Little did fans know then that he performed "The Star-Spangled Banner" despite coming down with a nasty bug a few days before Game 6. An ear, nose and throat doctor inserted a tube with a camera into his nasal passage and found swelling in his throat.
"I had a horrendous cold on Saturday when I sang," Vincent told Inc. on Thursday, still coughing over the phone. "I was in the steam room, I was drinking hot tea all day, I was doing everything, taking a hot shower, taking vitamin C, gargling with salt water — everything. My voice just started getting a little better today.
"When I wasn't a singer, I never cared. … Oh, I lost my voice, no big deal," the 44-year-old Lincoln Park resident said. "Now when that happens, you freak out." On game day he just powered through it, still managing to pull off the signature technique where he holds the last note on "land of the free" for an extended period (Cubs TV analyst Jim Deshaies timed him at 21.1 seconds).
Vincent, a regular performer at Mike Ditka's downtown restaurant, said his voice is stronger now, and as a Cubs fan he'd love to do the honors for Game 3 at Wrigley Field on Friday, or any game during the weekend homestand, though those opportunities usually go to national pop and country artists.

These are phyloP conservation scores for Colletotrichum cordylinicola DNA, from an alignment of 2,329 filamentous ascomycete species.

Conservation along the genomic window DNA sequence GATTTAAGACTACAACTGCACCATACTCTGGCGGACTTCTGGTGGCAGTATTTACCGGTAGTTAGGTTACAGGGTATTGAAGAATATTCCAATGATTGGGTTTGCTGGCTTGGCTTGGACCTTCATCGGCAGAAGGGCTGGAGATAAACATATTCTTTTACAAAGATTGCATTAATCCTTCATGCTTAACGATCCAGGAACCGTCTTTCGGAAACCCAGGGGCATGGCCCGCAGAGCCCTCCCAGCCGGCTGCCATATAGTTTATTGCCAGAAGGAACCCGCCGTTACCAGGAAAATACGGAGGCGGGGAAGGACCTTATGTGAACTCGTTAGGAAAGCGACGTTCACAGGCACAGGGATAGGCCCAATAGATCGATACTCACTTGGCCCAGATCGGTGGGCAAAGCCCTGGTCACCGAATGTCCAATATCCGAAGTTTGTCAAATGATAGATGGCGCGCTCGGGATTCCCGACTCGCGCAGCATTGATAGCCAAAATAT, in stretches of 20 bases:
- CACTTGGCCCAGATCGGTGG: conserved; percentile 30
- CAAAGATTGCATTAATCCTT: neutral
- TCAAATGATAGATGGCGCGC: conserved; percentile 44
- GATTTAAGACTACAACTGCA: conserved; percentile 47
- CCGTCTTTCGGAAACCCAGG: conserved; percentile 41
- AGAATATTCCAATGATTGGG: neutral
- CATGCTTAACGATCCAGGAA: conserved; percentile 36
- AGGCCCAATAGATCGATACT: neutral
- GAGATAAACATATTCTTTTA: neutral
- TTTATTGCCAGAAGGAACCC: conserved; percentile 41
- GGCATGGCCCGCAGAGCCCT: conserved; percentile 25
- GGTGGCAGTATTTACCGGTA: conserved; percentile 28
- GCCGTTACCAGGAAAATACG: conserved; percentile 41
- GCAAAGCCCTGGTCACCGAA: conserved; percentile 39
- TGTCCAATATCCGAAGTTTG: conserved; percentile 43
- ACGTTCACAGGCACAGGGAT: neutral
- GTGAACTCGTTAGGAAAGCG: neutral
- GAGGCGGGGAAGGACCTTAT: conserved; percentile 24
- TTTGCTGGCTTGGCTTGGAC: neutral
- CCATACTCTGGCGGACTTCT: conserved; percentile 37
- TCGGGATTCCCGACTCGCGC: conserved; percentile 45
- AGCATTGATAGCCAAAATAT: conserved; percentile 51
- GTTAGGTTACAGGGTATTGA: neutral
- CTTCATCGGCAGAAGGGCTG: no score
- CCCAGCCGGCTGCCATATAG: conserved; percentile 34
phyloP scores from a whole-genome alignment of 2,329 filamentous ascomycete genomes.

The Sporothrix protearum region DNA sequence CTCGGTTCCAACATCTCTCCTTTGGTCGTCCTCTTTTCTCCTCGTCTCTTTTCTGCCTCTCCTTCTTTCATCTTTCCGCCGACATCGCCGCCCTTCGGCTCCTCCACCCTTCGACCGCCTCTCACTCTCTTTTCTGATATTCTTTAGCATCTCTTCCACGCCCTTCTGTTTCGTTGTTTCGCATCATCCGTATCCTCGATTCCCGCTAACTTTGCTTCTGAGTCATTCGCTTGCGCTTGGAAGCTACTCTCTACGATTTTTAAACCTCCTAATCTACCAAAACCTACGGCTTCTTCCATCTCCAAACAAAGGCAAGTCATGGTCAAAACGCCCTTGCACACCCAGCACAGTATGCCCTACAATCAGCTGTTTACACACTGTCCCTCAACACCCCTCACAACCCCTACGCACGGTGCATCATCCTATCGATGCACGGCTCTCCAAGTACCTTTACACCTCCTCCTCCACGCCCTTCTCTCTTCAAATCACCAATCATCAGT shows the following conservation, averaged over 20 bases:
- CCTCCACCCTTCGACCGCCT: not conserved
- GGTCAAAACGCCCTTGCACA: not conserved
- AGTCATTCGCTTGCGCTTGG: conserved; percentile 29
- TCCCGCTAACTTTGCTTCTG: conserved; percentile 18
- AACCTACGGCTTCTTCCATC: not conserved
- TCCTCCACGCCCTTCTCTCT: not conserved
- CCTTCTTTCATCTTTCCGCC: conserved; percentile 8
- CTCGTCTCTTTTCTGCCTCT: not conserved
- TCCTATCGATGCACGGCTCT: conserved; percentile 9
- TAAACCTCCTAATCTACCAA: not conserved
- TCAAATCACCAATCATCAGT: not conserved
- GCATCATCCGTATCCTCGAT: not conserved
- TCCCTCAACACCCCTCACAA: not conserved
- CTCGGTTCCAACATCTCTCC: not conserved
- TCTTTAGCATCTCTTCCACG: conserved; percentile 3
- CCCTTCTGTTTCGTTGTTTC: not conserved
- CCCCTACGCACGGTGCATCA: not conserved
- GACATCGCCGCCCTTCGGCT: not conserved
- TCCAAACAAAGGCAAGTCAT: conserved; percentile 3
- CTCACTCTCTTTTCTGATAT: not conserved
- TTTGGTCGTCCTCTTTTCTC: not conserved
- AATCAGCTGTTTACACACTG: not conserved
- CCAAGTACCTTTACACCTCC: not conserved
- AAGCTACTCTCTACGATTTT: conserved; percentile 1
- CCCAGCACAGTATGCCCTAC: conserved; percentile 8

"It would be an extreme honor. I would be extremely excited, honored, surreal and very nervous. I get very nervous," Vincent laughed, "that would be the main feeling. Just thinking about it, if it happens, my palms start sweating."
Vincent, who grew up John Vincent Pierorazio in the Garfield Ridge neighborhood, had never planned to be a singer. He played offensive tackle for the Duesseldorf Panther football team in Germany in 1995 then returned to Elmhurst College to graduate in 1996, and got a job recruiting accounting and finance professionals. But he could always do a mean Frank Sinatra, and with encouragement from relatives and co-workers he started picking up restaurant gigs in January 2001. A manager from the Ditka's restaurant chain caught wind of his style and asked him to audition. "I sang 'New York, New York' for Mrs. Ditka a cappella; she goes, 'Hire him.'"
Now he has a lifetime contract with Ditka's, performing American pop standards Wednesdays through Saturdays in the vocal styles of Sinatra, Ray Charles, Michael Buble, Louis Armstrong and Dean Martin, as well as singers of other genres, such as Elvis Presley and Kenny Rogers.
Ditka formed Ditka Records in 2006 just so Vincent could put out his first and only album, "Eleven." "It didn't go big at all," Vincent said. "I think some people used my CDs to keep a table from being wobbly."
Vincent has made a living, however, from private events and live venues such as Ditka's, Las Vegas casinos and the House of Blues, where he headlines "Sinatra Sunday" on Nov. 6. The Packers fan (yeah, he gets plenty of grief for it) has sung the anthem at a game at Lambeau Field in each of the last four years. He's also friends with fellow anthem singers Wayne Messmer and Jim Cornelison.
"When I hear those guys, that really fires me up. When Chicago thinks of anthem singers, it has to be Jim and Wayne," Vincent said. "Those are the guys. They're the best."
— Phil Thompson